The Times, 01/04/15, Richard Harman, Chairman of HMC writes in response to the article on pastoral care at University.
The completely lop-sided slant given to yesterday’s story about undergraduate mental health (Spoon-fed private pupils less able cope at university 29.3.15) left Times readers with a distorted view. In fact, independent school pupils continue to do better on all the main measures of achievement at university, including the proportion who complete their course.
HMC schools help pupils build resilience and independence, so this is not surprising. However, to describe excellent pastoral care as spoon-feeding is surprising at a time when your newspaper’s important Time to Mind mental health campaign is calling for improved services and understanding of childhood mental health. The NUS, vice-chancellors, heads from state and independent schools and college leaders are all concerned about the new tidal wave of pressures that 16-21 year olds face and that is why the HMC has taken a lead in addressing ways to create better transitions for students from school to university.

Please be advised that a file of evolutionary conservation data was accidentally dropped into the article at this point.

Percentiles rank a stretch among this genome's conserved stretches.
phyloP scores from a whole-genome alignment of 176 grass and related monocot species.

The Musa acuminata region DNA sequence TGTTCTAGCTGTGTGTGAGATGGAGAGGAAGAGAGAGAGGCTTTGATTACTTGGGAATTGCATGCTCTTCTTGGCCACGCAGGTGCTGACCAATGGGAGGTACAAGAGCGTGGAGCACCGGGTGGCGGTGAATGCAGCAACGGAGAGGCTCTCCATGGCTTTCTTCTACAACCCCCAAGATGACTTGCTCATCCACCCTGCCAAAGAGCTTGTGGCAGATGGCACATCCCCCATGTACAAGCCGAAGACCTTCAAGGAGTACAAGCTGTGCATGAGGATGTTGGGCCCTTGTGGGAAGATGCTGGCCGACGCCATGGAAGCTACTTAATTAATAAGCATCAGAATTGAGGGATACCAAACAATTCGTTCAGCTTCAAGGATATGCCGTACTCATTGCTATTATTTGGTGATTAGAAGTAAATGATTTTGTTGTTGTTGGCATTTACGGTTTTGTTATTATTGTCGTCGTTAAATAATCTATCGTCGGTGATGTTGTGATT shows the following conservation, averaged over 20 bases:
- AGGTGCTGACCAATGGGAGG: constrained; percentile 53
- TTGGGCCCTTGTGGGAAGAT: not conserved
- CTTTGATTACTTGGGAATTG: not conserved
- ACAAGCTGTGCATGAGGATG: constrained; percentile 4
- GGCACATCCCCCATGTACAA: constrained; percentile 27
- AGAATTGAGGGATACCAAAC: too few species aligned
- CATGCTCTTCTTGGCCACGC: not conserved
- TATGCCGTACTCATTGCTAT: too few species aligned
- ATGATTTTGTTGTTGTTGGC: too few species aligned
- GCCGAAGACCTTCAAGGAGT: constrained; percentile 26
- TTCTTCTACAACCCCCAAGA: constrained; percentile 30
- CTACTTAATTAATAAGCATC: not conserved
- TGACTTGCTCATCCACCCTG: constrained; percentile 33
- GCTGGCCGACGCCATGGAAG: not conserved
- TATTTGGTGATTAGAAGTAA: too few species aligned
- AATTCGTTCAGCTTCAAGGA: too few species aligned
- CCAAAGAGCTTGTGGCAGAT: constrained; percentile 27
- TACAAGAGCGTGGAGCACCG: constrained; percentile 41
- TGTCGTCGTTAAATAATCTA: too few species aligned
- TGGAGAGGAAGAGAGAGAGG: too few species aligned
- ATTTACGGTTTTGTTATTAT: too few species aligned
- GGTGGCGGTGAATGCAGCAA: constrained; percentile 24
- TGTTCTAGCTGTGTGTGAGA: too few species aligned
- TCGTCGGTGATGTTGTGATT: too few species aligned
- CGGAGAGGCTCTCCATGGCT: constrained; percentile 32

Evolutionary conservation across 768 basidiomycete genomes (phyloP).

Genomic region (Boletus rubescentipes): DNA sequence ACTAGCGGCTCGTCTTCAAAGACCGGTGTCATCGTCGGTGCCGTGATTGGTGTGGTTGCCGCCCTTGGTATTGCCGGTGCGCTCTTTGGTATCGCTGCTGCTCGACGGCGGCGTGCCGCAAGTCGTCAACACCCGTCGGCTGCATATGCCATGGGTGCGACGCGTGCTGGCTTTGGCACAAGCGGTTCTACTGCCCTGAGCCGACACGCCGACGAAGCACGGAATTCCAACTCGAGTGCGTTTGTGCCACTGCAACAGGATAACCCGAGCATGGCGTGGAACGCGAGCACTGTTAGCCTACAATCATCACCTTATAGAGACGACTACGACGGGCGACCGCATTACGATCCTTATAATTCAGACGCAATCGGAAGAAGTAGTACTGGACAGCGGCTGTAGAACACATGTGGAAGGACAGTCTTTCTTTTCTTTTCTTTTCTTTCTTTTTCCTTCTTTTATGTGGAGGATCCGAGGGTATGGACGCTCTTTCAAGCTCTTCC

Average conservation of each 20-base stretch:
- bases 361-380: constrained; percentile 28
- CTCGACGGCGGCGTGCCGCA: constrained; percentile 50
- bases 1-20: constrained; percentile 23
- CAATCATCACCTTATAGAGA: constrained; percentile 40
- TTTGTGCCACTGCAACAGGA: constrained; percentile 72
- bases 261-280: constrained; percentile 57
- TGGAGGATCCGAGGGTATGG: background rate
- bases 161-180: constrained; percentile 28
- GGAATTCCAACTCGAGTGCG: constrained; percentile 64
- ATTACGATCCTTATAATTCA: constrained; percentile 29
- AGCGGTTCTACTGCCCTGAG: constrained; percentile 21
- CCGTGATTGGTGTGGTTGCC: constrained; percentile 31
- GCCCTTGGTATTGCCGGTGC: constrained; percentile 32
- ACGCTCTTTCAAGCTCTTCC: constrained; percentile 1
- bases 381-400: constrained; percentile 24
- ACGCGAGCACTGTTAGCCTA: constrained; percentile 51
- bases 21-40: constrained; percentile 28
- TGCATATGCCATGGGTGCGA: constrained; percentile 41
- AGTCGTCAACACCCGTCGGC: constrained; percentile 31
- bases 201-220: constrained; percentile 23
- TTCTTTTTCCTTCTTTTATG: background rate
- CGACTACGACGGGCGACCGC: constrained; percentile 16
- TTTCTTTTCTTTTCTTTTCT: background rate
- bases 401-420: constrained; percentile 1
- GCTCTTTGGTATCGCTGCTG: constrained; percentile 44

In this light Professor Ferudi resembles King Canute. He may wish that the move from school or college to university was a ‘normal event’ for those young people who make it, but the facts are against him. The number of undergraduates disclosing mental health problems has doubled over a decade while 60% of students experiencing mental health difficulties keep these private from their university. All steps to understand why this is so are to be welcomed.
Read the letter © The Times